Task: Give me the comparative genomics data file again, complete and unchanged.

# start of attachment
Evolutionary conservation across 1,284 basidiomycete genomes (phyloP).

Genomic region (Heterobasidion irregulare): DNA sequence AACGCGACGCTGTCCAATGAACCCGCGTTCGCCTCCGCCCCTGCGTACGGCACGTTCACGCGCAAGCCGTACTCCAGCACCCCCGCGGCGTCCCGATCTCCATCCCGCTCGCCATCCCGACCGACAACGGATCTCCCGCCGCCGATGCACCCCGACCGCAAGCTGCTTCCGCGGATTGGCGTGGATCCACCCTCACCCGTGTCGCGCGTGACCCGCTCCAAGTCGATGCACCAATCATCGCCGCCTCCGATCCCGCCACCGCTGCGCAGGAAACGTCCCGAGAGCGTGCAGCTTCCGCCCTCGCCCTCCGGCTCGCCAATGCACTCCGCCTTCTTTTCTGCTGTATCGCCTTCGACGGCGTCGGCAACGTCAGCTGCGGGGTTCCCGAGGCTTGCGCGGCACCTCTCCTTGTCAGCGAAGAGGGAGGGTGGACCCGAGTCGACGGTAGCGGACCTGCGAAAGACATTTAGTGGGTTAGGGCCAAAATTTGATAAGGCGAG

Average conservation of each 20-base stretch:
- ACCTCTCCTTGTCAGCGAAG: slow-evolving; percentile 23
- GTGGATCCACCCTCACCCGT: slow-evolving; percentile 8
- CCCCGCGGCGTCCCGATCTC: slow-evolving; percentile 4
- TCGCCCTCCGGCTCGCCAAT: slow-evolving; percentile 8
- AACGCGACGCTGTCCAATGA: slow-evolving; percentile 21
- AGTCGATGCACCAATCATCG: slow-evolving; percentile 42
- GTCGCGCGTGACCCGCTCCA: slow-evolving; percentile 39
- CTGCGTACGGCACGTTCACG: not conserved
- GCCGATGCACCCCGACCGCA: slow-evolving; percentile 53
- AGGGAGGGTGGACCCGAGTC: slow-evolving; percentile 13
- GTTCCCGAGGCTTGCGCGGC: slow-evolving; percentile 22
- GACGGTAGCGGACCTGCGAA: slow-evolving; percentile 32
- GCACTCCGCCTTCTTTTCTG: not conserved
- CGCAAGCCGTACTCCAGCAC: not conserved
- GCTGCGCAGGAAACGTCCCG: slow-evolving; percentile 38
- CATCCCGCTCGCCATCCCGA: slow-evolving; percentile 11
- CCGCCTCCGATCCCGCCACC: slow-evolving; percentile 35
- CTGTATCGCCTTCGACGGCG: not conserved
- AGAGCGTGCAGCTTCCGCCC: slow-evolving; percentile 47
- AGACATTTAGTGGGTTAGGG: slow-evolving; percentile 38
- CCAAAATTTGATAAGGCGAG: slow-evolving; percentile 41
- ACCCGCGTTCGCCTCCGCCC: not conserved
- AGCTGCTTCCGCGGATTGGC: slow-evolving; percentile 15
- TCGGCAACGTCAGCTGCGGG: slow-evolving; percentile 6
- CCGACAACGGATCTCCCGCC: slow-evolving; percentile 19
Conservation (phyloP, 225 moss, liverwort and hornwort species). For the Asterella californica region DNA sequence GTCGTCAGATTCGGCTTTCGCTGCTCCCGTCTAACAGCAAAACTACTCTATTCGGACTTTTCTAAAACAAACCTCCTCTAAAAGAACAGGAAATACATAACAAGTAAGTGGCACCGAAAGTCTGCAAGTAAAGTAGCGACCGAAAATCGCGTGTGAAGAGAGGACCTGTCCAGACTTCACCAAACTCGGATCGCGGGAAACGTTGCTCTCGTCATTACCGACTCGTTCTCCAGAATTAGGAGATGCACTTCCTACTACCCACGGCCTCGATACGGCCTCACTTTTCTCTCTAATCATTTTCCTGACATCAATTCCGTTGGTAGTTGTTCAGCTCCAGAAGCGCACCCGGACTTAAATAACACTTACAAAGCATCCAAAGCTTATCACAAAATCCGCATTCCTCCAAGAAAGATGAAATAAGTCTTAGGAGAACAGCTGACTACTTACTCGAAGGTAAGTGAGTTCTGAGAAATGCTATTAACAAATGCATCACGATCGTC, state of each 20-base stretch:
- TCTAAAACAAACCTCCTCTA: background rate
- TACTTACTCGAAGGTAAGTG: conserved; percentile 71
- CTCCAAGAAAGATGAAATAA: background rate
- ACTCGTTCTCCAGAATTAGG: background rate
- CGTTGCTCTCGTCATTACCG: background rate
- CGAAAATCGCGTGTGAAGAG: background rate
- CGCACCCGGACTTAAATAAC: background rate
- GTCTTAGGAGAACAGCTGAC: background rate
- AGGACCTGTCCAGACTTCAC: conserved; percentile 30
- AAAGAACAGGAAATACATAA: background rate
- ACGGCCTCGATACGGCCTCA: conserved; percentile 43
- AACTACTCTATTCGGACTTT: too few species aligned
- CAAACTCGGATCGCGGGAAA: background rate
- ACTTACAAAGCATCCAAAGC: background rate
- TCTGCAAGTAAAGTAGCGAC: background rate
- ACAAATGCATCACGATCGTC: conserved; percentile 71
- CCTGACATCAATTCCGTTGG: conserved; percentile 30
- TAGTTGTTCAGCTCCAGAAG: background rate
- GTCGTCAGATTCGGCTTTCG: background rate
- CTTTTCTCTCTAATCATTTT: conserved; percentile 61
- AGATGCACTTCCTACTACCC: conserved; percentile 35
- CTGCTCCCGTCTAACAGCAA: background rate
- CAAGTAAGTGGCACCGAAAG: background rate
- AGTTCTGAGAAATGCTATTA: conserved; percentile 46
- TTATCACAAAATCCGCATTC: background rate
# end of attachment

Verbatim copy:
Evolutionary conservation across 1,284 basidiomycete genomes (phyloP).

Genomic region (Heterobasidion irregulare): DNA sequence AACGCGACGCTGTCCAATGAACCCGCGTTCGCCTCCGCCCCTGCGTACGGCACGTTCACGCGCAAGCCGTACTCCAGCACCCCCGCGGCGTCCCGATCTCCATCCCGCTCGCCATCCCGACCGACAACGGATCTCCCGCCGCCGATGCACCCCGACCGCAAGCTGCTTCCGCGGATTGGCGTGGATCCACCCTCACCCGTGTCGCGCGTGACCCGCTCCAAGTCGATGCACCAATCATCGCCGCCTCCGATCCCGCCACCGCTGCGCAGGAAACGTCCCGAGAGCGTGCAGCTTCCGCCCTCGCCCTCCGGCTCGCCAATGCACTCCGCCTTCTTTTCTGCTGTATCGCCTTCGACGGCGTCGGCAACGTCAGCTGCGGGGTTCCCGAGGCTTGCGCGGCACCTCTCCTTGTCAGCGAAGAGGGAGGGTGGACCCGAGTCGACGGTAGCGGACCTGCGAAAGACATTTAGTGGGTTAGGGCCAAAATTTGATAAGGCGAG

Average conservation of each 20-base stretch:
- ACCTCTCCTTGTCAGCGAAG: slow-evolving; percentile 23
- GTGGATCCACCCTCACCCGT: slow-evolving; percentile 8
- CCCCGCGGCGTCCCGATCTC: slow-evolving; percentile 4
- TCGCCCTCCGGCTCGCCAAT: slow-evolving; percentile 8
- AACGCGACGCTGTCCAATGA: slow-evolving; percentile 21
- AGTCGATGCACCAATCATCG: slow-evolving; percentile 42
- GTCGCGCGTGACCCGCTCCA: slow-evolving; percentile 39
- CTGCGTACGGCACGTTCACG: not conserved
- GCCGATGCACCCCGACCGCA: slow-evolving; percentile 53
- AGGGAGGGTGGACCCGAGTC: slow-evolving; percentile 13
- GTTCCCGAGGCTTGCGCGGC: slow-evolving; percentile 22
- GACGGTAGCGGACCTGCGAA: slow-evolving; percentile 32
- GCACTCCGCCTTCTTTTCTG: not conserved
- CGCAAGCCGTACTCCAGCAC: not conserved
- GCTGCGCAGGAAACGTCCCG: slow-evolving; percentile 38
- CATCCCGCTCGCCATCCCGA: slow-evolving; percentile 11
- CCGCCTCCGATCCCGCCACC: slow-evolving; percentile 35
- CTGTATCGCCTTCGACGGCG: not conserved
- AGAGCGTGCAGCTTCCGCCC: slow-evolving; percentile 47
- AGACATTTAGTGGGTTAGGG: slow-evolving; percentile 38
- CCAAAATTTGATAAGGCGAG: slow-evolving; percentile 41
- ACCCGCGTTCGCCTCCGCCC: not conserved
- AGCTGCTTCCGCGGATTGGC: slow-evolving; percentile 15
- TCGGCAACGTCAGCTGCGGG: slow-evolving; percentile 6
- CCGACAACGGATCTCCCGCC: slow-evolving; percentile 19
Conservation (phyloP, 225 moss, liverwort and hornwort species). For the Asterella californica region DNA sequence GTCGTCAGATTCGGCTTTCGCTGCTCCCGTCTAACAGCAAAACTACTCTATTCGGACTTTTCTAAAACAAACCTCCTCTAAAAGAACAGGAAATACATAACAAGTAAGTGGCACCGAAAGTCTGCAAGTAAAGTAGCGACCGAAAATCGCGTGTGAAGAGAGGACCTGTCCAGACTTCACCAAACTCGGATCGCGGGAAACGTTGCTCTCGTCATTACCGACTCGTTCTCCAGAATTAGGAGATGCACTTCCTACTACCCACGGCCTCGATACGGCCTCACTTTTCTCTCTAATCATTTTCCTGACATCAATTCCGTTGGTAGTTGTTCAGCTCCAGAAGCGCACCCGGACTTAAATAACACTTACAAAGCATCCAAAGCTTATCACAAAATCCGCATTCCTCCAAGAAAGATGAAATAAGTCTTAGGAGAACAGCTGACTACTTACTCGAAGGTAAGTGAGTTCTGAGAAATGCTATTAACAAATGCATCACGATCGTC, state of each 20-base stretch:
- TCTAAAACAAACCTCCTCTA: background rate
- TACTTACTCGAAGGTAAGTG: conserved; percentile 71
- CTCCAAGAAAGATGAAATAA: background rate
- ACTCGTTCTCCAGAATTAGG: background rate
- CGTTGCTCTCGTCATTACCG: background rate
- CGAAAATCGCGTGTGAAGAG: background rate
- CGCACCCGGACTTAAATAAC: background rate
- GTCTTAGGAGAACAGCTGAC: background rate
- AGGACCTGTCCAGACTTCAC: conserved; percentile 30
- AAAGAACAGGAAATACATAA: background rate
- ACGGCCTCGATACGGCCTCA: conserved; percentile 43
- AACTACTCTATTCGGACTTT: too few species aligned
- CAAACTCGGATCGCGGGAAA: background rate
- ACTTACAAAGCATCCAAAGC: background rate
- TCTGCAAGTAAAGTAGCGAC: background rate
- ACAAATGCATCACGATCGTC: conserved; percentile 71
- CCTGACATCAATTCCGTTGG: conserved; percentile 30
- TAGTTGTTCAGCTCCAGAAG: background rate
- GTCGTCAGATTCGGCTTTCG: background rate
- CTTTTCTCTCTAATCATTTT: conserved; percentile 61
- AGATGCACTTCCTACTACCC: conserved; percentile 35
- CTGCTCCCGTCTAACAGCAA: background rate
- CAAGTAAGTGGCACCGAAAG: background rate
- AGTTCTGAGAAATGCTATTA: conserved; percentile 46
- TTATCACAAAATCCGCATTC: background rate